Ryan Jones, Nashville Predators – Jones may be the biggest surprise rookie in the League this season given the fact that he has already been traded once in his career after getting drafted by the Wild in the fourth round of the 2004 NHL Entry Draft. The Predators think so highly of him they traded Marek Zidlicky, their top offensive defenseman from last season, to Minnesota in a one-for-one deal.
Trotz thinks Jones can play his way into a role on one of the top two lines this season. He played four years at Miami (Ohio), wracking up 147 points in 161 games.
T.J. Oshie, St. Louis Blues – While Berglund may be the supreme playmaker, Oshie is the gritty attack dog, which is why you may see them on the ice together this season with Oshie, a natural center, playing on the wing.
Oshie, the Blues’ top pick in 2005, played the last three seasons at the University of North Dakota. After scoring 45 points in 42 games last season – giving him 142 points in 128 college games – he signed his entry-level contract with the Blues this summer and is ready to compete for a roster spot, which is his to lose.
Kevin Porter, Phoenix Coyotes – After a stellar four-year career at the University of Michigan, Porter had four assists in seven AHL playoff games with the San Antonio Rampage. The Coyotes feel he is ready to make the big club this fall.
Porter, though, has to avoid the Hobey Baker hangover.
He won college hockey’s top prize last season by scoring 63 points in 43 games. However, Ryan Miller (2001) is the only Hobey Baker winner this decade that has made a big splash in the NHL. Matt Carle, who won it in 2006, may do so this year.
Ted Purcell, Los Angeles Kings – The undrafted 22-year-old is looking to fill a role as a forward on one of the top two lines in Los Angeles after leading the AHL with 83 points in 67 games last season, his first as a professional after playing one season at the University of Maine.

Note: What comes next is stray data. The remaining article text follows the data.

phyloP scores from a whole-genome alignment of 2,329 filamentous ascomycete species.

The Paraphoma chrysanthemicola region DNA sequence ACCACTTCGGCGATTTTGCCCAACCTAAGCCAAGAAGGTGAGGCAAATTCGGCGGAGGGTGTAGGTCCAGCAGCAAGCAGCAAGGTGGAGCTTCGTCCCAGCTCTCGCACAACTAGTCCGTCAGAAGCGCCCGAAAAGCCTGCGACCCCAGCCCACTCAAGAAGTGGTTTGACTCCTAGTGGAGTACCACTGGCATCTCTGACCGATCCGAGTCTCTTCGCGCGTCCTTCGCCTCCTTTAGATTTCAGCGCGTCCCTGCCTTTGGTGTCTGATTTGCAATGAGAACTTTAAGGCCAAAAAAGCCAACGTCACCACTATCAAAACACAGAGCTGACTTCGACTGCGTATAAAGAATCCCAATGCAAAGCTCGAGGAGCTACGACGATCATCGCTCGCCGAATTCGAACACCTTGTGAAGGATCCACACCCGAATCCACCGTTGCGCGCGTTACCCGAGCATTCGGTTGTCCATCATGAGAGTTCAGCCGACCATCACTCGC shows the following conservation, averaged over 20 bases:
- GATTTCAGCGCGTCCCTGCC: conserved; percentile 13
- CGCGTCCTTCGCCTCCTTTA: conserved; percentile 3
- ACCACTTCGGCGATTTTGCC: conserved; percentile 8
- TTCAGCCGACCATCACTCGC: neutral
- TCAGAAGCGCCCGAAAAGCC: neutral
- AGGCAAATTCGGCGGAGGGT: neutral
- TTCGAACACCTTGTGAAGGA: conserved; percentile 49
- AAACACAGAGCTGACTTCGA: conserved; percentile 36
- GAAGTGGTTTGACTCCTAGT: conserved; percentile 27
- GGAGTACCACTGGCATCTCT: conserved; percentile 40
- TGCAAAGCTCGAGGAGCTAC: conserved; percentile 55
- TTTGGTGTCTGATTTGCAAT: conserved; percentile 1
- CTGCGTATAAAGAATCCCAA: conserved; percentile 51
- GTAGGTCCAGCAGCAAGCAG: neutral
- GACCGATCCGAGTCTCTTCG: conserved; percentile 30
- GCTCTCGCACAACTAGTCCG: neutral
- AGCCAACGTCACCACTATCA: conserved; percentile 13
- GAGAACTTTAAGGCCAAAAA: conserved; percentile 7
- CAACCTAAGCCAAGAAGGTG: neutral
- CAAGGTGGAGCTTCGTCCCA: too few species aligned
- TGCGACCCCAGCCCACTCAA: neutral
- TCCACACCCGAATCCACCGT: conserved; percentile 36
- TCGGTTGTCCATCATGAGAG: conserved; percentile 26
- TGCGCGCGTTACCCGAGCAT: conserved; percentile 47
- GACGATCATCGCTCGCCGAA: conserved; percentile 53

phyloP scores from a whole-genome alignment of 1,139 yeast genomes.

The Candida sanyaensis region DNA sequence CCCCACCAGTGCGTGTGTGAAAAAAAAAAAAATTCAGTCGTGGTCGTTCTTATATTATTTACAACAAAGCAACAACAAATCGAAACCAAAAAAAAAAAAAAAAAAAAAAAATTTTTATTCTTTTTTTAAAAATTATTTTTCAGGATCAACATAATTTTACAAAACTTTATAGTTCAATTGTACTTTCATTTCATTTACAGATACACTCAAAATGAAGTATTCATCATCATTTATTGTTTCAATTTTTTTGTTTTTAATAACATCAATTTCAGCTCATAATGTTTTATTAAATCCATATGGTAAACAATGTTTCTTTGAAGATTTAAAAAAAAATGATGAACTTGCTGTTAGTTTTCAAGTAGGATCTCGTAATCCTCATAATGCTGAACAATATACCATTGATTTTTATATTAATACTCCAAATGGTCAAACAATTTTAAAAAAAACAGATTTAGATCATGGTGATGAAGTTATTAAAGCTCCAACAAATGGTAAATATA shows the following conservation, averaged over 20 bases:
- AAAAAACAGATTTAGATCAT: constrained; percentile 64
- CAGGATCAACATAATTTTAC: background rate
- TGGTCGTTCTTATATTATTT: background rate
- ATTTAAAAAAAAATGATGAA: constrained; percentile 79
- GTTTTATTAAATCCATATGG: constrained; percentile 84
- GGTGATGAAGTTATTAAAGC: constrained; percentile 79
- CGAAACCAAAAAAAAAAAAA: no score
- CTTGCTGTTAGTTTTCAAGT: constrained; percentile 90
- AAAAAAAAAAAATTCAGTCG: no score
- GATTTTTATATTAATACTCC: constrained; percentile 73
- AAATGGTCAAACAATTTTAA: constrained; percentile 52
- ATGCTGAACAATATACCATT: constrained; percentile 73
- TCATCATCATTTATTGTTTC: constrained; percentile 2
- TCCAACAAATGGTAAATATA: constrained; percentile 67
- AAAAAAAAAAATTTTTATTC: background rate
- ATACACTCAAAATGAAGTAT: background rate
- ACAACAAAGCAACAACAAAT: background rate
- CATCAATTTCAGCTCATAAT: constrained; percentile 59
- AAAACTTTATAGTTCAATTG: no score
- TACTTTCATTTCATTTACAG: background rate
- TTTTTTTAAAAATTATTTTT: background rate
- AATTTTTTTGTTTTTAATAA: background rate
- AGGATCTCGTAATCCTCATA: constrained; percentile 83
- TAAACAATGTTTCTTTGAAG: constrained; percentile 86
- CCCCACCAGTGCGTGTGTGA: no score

Purcell played 10 games with the Kings last year and handled his time well, contributing a goal and two assists. He’s 6-foot-3 and 195 pounds, so he’s a power forward with room to grow, but he may do it while playing in the NHL.
Bobby Ryan, Anaheim Ducks – Ryan would love it if people started thinking of him as one of the main contributors to a Stanley Cup contender, rather than the player picked after Crosby.
At 6-foot-1 and 220 pounds, Ryan has the build and offensive touch to become an elite power forward, but he first has to prove it. After watching him total 10 points in 23 games last season, the Ducks expect Ryan to play in their top six this season, likely on a wing with newly acquired veteran center Brendan Morrison.
Jack Skille, Chicago Blackhawks – Last season the Blackhawks were bolstered by the debuts of Patrick Kane and Jonathan Toews. Now that those youngsters are proven players and veteran defenseman Brian Campbell is in the mix, there is a lot less pressure on Skille to become an elite player right away.
Skille, though, has the ability to be a productive player for the Blackhawks this season.
The seventh pick of the 2005 Entry Draft, Skille had five points in 16 games last season. His speed and strength will make him hard to stop, and he’ll be able to grow into his role this season, which should do wonders for his development.
Kyle Turris, Phoenix Coyotes – Turris is one of the more highly-touted rookies in this season’s class. He comes to the Coyotes after lighting it up for one season at the University of Wisconsin, totaling 35 points in 36 games for the Badgers last season. He played three games with Phoenix once his college season was over.
Turris, the third pick of the 2007 Draft, has added 20 pounds since his draft year and is now up to 190. He’s a center, but the pressure on him won’t be as great because Olli Jokinen is ahead of him on the depth chart.
Jakub Voracek, Columbus Blue Jackets – Voracek had 56 goals over the past two seasons as a right wing with Halifax of the QMJHL, but his 131 assists in 112 games were something to marvel at. He also had six assists in the World Junior Championship last winter.
The Jackets believe Voracek has added enough weight – at least 15 pounds – to take the pounding of an NHL season. Look for him on the second line, and it’s possible coach Ken Hitchcock putting him with Filatov and Brassard.
Filatov is a right shot, so he would play on the left wing. Brassard would play center, leaving the left-handed shooting Voracek on the right side. Filatov would have to be a goal scorer because Voracek most is definitely a passer.
Contact Dan Rosen at email@example.com.